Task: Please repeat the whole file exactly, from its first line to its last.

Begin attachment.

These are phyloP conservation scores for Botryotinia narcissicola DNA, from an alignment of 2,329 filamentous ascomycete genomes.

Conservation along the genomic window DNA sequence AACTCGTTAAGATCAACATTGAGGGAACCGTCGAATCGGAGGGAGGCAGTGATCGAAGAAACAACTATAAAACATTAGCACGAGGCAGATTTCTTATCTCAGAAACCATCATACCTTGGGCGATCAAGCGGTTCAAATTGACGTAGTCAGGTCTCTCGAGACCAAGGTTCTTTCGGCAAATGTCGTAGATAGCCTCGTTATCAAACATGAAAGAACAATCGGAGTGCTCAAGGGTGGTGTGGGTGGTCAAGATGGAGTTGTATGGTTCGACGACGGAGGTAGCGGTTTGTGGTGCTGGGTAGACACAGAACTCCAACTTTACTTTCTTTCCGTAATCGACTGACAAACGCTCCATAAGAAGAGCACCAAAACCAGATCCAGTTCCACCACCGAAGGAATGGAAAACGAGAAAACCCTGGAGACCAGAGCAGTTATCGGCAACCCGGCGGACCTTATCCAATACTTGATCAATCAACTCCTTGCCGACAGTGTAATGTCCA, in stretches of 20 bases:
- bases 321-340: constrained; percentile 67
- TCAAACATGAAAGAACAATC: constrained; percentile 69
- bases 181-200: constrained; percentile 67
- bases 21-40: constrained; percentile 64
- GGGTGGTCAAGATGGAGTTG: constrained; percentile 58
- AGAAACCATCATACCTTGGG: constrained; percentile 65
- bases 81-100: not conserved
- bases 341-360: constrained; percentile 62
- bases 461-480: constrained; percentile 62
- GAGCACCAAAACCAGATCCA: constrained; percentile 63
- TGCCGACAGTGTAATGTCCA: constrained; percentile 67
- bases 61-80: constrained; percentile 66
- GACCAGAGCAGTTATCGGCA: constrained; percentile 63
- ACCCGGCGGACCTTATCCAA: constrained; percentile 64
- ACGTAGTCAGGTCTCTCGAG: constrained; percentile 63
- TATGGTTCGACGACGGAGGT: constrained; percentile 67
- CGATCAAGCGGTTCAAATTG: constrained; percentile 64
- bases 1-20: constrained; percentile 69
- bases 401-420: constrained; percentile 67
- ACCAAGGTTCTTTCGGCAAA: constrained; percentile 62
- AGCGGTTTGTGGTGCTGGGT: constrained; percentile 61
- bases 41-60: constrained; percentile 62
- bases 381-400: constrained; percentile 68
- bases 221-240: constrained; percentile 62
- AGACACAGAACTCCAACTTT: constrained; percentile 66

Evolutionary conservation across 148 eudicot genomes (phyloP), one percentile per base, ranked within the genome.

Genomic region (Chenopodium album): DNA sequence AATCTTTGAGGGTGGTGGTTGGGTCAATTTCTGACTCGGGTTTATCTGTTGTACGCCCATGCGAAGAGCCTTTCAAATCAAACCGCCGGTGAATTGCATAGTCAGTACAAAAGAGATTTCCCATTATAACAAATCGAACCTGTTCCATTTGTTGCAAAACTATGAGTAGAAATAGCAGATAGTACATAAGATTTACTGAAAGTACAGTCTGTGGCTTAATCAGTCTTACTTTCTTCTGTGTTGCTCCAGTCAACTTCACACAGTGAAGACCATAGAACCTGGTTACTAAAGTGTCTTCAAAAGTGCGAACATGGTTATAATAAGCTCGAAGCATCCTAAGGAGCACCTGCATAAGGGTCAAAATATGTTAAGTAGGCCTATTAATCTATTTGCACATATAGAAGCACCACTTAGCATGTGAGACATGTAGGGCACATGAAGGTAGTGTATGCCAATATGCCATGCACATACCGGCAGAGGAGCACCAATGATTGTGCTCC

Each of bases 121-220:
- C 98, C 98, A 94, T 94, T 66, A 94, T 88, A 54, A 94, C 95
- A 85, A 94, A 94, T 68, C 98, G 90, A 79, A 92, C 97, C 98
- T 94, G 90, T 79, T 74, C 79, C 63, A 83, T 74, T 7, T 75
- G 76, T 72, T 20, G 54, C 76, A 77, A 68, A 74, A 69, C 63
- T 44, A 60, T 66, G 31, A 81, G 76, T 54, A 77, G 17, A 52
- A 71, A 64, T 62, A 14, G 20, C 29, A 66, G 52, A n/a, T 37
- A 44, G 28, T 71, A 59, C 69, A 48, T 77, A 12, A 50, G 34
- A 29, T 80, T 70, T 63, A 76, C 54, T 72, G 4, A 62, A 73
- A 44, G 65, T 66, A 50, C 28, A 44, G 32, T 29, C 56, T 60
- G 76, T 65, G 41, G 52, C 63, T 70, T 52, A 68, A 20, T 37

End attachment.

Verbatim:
These are phyloP conservation scores for Botryotinia narcissicola DNA, from an alignment of 2,329 filamentous ascomycete genomes.

Conservation along the genomic window DNA sequence AACTCGTTAAGATCAACATTGAGGGAACCGTCGAATCGGAGGGAGGCAGTGATCGAAGAAACAACTATAAAACATTAGCACGAGGCAGATTTCTTATCTCAGAAACCATCATACCTTGGGCGATCAAGCGGTTCAAATTGACGTAGTCAGGTCTCTCGAGACCAAGGTTCTTTCGGCAAATGTCGTAGATAGCCTCGTTATCAAACATGAAAGAACAATCGGAGTGCTCAAGGGTGGTGTGGGTGGTCAAGATGGAGTTGTATGGTTCGACGACGGAGGTAGCGGTTTGTGGTGCTGGGTAGACACAGAACTCCAACTTTACTTTCTTTCCGTAATCGACTGACAAACGCTCCATAAGAAGAGCACCAAAACCAGATCCAGTTCCACCACCGAAGGAATGGAAAACGAGAAAACCCTGGAGACCAGAGCAGTTATCGGCAACCCGGCGGACCTTATCCAATACTTGATCAATCAACTCCTTGCCGACAGTGTAATGTCCA, in stretches of 20 bases:
- bases 321-340: constrained; percentile 67
- TCAAACATGAAAGAACAATC: constrained; percentile 69
- bases 181-200: constrained; percentile 67
- bases 21-40: constrained; percentile 64
- GGGTGGTCAAGATGGAGTTG: constrained; percentile 58
- AGAAACCATCATACCTTGGG: constrained; percentile 65
- bases 81-100: not conserved
- bases 341-360: constrained; percentile 62
- bases 461-480: constrained; percentile 62
- GAGCACCAAAACCAGATCCA: constrained; percentile 63
- TGCCGACAGTGTAATGTCCA: constrained; percentile 67
- bases 61-80: constrained; percentile 66
- GACCAGAGCAGTTATCGGCA: constrained; percentile 63
- ACCCGGCGGACCTTATCCAA: constrained; percentile 64
- ACGTAGTCAGGTCTCTCGAG: constrained; percentile 63
- TATGGTTCGACGACGGAGGT: constrained; percentile 67
- CGATCAAGCGGTTCAAATTG: constrained; percentile 64
- bases 1-20: constrained; percentile 69
- bases 401-420: constrained; percentile 67
- ACCAAGGTTCTTTCGGCAAA: constrained; percentile 62
- AGCGGTTTGTGGTGCTGGGT: constrained; percentile 61
- bases 41-60: constrained; percentile 62
- bases 381-400: constrained; percentile 68
- bases 221-240: constrained; percentile 62
- AGACACAGAACTCCAACTTT: constrained; percentile 66

Evolutionary conservation across 148 eudicot genomes (phyloP), one percentile per base, ranked within the genome.

Genomic region (Chenopodium album): DNA sequence AATCTTTGAGGGTGGTGGTTGGGTCAATTTCTGACTCGGGTTTATCTGTTGTACGCCCATGCGAAGAGCCTTTCAAATCAAACCGCCGGTGAATTGCATAGTCAGTACAAAAGAGATTTCCCATTATAACAAATCGAACCTGTTCCATTTGTTGCAAAACTATGAGTAGAAATAGCAGATAGTACATAAGATTTACTGAAAGTACAGTCTGTGGCTTAATCAGTCTTACTTTCTTCTGTGTTGCTCCAGTCAACTTCACACAGTGAAGACCATAGAACCTGGTTACTAAAGTGTCTTCAAAAGTGCGAACATGGTTATAATAAGCTCGAAGCATCCTAAGGAGCACCTGCATAAGGGTCAAAATATGTTAAGTAGGCCTATTAATCTATTTGCACATATAGAAGCACCACTTAGCATGTGAGACATGTAGGGCACATGAAGGTAGTGTATGCCAATATGCCATGCACATACCGGCAGAGGAGCACCAATGATTGTGCTCC

Each of bases 121-220:
- C 98, C 98, A 94, T 94, T 66, A 94, T 88, A 54, A 94, C 95
- A 85, A 94, A 94, T 68, C 98, G 90, A 79, A 92, C 97, C 98
- T 94, G 90, T 79, T 74, C 79, C 63, A 83, T 74, T 7, T 75
- G 76, T 72, T 20, G 54, C 76, A 77, A 68, A 74, A 69, C 63
- T 44, A 60, T 66, G 31, A 81, G 76, T 54, A 77, G 17, A 52
- A 71, A 64, T 62, A 14, G 20, C 29, A 66, G 52, A n/a, T 37
- A 44, G 28, T 71, A 59, C 69, A 48, T 77, A 12, A 50, G 34
- A 29, T 80, T 70, T 63, A 76, C 54, T 72, G 4, A 62, A 73
- A 44, G 65, T 66, A 50, C 28, A 44, G 32, T 29, C 56, T 60
- G 76, T 65, G 41, G 52, C 63, T 70, T 52, A 68, A 20, T 37